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Many clinical trials leverage real-world data. Typically, these data are manually abstracted from electronic health records (EHRs) and entered into electronic case report forms (CRFs), a time and labor-intensive process that is also error-prone and may miss information. Automated transfer of data from EHRs to eCRFs has the potential to reduce data abstraction and entry burden as well as improve data quality and safety.
We conducted a test of automated EHR-to-CRF data transfer for 40 participants in a clinical trial of hospitalized COVID-19 patients. We determined which coordinator-entered data could be automated from the EHR (coverage), and the frequency with which the values from the automated EHR feed and values entered by study personnel for the actual study matched exactly (concordance).
The automated EHR feed populated 10,081/11,952 (84%) coordinator-completed values. For fields where both the automation and study personnel provided data, the values matched exactly 89% of the time. Highest concordance was for daily lab results (94%), which also required the most personnel resources (30 minutes per participant). In a detailed analysis of 196 instances where personnel and automation entered values differed, both a study coordinator and a data analyst agreed that 152 (78%) instances were a result of data entry error.
An automated EHR feed has the potential to significantly decrease study personnel effort while improving the accuracy of CRF data.
As clinical trials were rapidly initiated in response to the COVID-19 pandemic, Data and Safety Monitoring Boards (DSMBs) faced unique challenges overseeing trials of therapies never tested in a disease not yet characterized. Traditionally, individual DSMBs do not interact or have the benefit of seeing data from other accruing trials for an aggregated analysis to meaningfully interpret safety signals of similar therapeutics. In response, we developed a compliant DSMB Coordination (DSMBc) framework to allow the DSMB from one study investigating the use of SARS-CoV-2 convalescent plasma to treat COVID-19 to review data from similar ongoing studies for the purpose of safety monitoring.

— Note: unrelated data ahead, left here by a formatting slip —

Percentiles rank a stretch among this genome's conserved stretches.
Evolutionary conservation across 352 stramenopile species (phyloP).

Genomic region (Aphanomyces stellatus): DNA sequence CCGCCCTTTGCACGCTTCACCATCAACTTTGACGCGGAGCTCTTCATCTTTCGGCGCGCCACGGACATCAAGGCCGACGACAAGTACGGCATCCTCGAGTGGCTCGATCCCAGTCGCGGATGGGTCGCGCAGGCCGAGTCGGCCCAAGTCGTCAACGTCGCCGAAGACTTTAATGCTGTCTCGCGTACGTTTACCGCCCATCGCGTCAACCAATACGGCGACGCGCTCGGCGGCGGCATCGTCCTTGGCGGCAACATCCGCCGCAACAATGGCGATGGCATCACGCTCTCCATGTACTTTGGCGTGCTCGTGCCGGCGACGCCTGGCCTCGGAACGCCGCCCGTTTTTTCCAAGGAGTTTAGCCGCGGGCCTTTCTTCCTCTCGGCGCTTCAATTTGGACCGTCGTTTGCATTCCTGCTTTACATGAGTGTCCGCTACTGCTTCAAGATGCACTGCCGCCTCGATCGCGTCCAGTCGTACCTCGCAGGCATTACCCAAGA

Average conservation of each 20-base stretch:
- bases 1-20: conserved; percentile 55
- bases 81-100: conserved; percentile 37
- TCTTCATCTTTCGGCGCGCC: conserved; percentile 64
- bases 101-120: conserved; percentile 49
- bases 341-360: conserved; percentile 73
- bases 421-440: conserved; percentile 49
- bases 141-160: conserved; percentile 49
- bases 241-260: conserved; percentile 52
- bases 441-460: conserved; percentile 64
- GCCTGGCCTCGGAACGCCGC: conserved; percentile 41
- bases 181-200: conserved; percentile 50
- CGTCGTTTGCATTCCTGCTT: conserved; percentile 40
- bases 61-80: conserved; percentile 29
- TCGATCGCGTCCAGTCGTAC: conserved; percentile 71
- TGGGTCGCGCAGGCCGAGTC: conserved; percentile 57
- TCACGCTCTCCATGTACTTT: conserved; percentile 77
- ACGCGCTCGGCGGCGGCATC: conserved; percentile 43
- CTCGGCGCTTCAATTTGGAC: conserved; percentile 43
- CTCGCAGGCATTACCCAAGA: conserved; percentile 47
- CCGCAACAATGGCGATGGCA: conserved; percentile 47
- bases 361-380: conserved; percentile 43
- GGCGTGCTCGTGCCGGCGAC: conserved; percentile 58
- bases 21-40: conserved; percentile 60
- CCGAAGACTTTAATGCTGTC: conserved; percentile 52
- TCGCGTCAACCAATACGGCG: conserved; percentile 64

The DSMBc process included engagement of DSMB chairs and board members, execution of contractual agreements, secure data acquisition, generation of harmonized reports utilizing statistical graphics, and secure report sharing with DSMB members. Detailed process maps, a secure portal for managing DSMB reports, and templates for data sharing and confidentiality agreements were developed.
Four trials participated. Data from one trial were successfully harmonized with that of an ongoing trial. Harmonized reports allowing for visualization and drill down into the data were presented to the ongoing trial’s DSMB. While DSMB deliberations are confidential, the Chair confirmed successful review of the harmonized report.
It is feasible to coordinate DSMB reviews of multiple independent studies of a similar therapeutic in similar patient cohorts. The materials presented mitigate challenges to DSMBc and will help expand these initiatives so DSMBs may make more informed decisions with all available information.
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